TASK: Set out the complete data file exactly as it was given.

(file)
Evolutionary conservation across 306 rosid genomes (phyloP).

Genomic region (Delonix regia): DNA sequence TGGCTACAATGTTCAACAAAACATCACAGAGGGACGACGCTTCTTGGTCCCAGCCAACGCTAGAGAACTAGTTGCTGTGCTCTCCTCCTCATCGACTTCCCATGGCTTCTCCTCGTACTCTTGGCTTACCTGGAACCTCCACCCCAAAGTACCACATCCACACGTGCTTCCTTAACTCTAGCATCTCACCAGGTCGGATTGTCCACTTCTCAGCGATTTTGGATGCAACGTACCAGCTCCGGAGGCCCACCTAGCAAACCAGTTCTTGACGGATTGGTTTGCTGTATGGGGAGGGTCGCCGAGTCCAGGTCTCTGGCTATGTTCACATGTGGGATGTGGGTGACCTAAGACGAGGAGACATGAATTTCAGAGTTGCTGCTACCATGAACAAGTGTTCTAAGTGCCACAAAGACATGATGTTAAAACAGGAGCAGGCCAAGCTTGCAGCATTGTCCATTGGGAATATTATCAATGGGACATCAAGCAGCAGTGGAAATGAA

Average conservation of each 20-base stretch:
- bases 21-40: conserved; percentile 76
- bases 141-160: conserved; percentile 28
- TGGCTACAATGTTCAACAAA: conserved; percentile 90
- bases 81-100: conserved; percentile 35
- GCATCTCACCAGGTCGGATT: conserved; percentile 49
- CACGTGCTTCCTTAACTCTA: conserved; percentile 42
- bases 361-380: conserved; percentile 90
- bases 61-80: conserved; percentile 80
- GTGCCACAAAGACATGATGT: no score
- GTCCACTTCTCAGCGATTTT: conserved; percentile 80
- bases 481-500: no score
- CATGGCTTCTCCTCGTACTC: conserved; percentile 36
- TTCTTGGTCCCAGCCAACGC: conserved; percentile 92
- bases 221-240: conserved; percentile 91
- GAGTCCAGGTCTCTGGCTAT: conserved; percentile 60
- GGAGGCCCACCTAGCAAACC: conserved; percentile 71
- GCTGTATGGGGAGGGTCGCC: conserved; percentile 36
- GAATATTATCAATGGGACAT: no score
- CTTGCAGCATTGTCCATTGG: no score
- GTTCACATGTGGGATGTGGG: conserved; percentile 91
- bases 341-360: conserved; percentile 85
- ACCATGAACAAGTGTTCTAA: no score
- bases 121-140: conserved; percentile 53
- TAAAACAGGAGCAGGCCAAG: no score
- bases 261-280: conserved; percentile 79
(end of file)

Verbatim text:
Evolutionary conservation across 306 rosid genomes (phyloP).

Genomic region (Delonix regia): DNA sequence TGGCTACAATGTTCAACAAAACATCACAGAGGGACGACGCTTCTTGGTCCCAGCCAACGCTAGAGAACTAGTTGCTGTGCTCTCCTCCTCATCGACTTCCCATGGCTTCTCCTCGTACTCTTGGCTTACCTGGAACCTCCACCCCAAAGTACCACATCCACACGTGCTTCCTTAACTCTAGCATCTCACCAGGTCGGATTGTCCACTTCTCAGCGATTTTGGATGCAACGTACCAGCTCCGGAGGCCCACCTAGCAAACCAGTTCTTGACGGATTGGTTTGCTGTATGGGGAGGGTCGCCGAGTCCAGGTCTCTGGCTATGTTCACATGTGGGATGTGGGTGACCTAAGACGAGGAGACATGAATTTCAGAGTTGCTGCTACCATGAACAAGTGTTCTAAGTGCCACAAAGACATGATGTTAAAACAGGAGCAGGCCAAGCTTGCAGCATTGTCCATTGGGAATATTATCAATGGGACATCAAGCAGCAGTGGAAATGAA

Average conservation of each 20-base stretch:
- bases 21-40: conserved; percentile 76
- bases 141-160: conserved; percentile 28
- TGGCTACAATGTTCAACAAA: conserved; percentile 90
- bases 81-100: conserved; percentile 35
- GCATCTCACCAGGTCGGATT: conserved; percentile 49
- CACGTGCTTCCTTAACTCTA: conserved; percentile 42
- bases 361-380: conserved; percentile 90
- bases 61-80: conserved; percentile 80
- GTGCCACAAAGACATGATGT: no score
- GTCCACTTCTCAGCGATTTT: conserved; percentile 80
- bases 481-500: no score
- CATGGCTTCTCCTCGTACTC: conserved; percentile 36
- TTCTTGGTCCCAGCCAACGC: conserved; percentile 92
- bases 221-240: conserved; percentile 91
- GAGTCCAGGTCTCTGGCTAT: conserved; percentile 60
- GGAGGCCCACCTAGCAAACC: conserved; percentile 71
- GCTGTATGGGGAGGGTCGCC: conserved; percentile 36
- GAATATTATCAATGGGACAT: no score
- CTTGCAGCATTGTCCATTGG: no score
- GTTCACATGTGGGATGTGGG: conserved; percentile 91
- bases 341-360: conserved; percentile 85
- ACCATGAACAAGTGTTCTAA: no score
- bases 121-140: conserved; percentile 53
- TAAAACAGGAGCAGGCCAAG: no score
- bases 261-280: conserved; percentile 79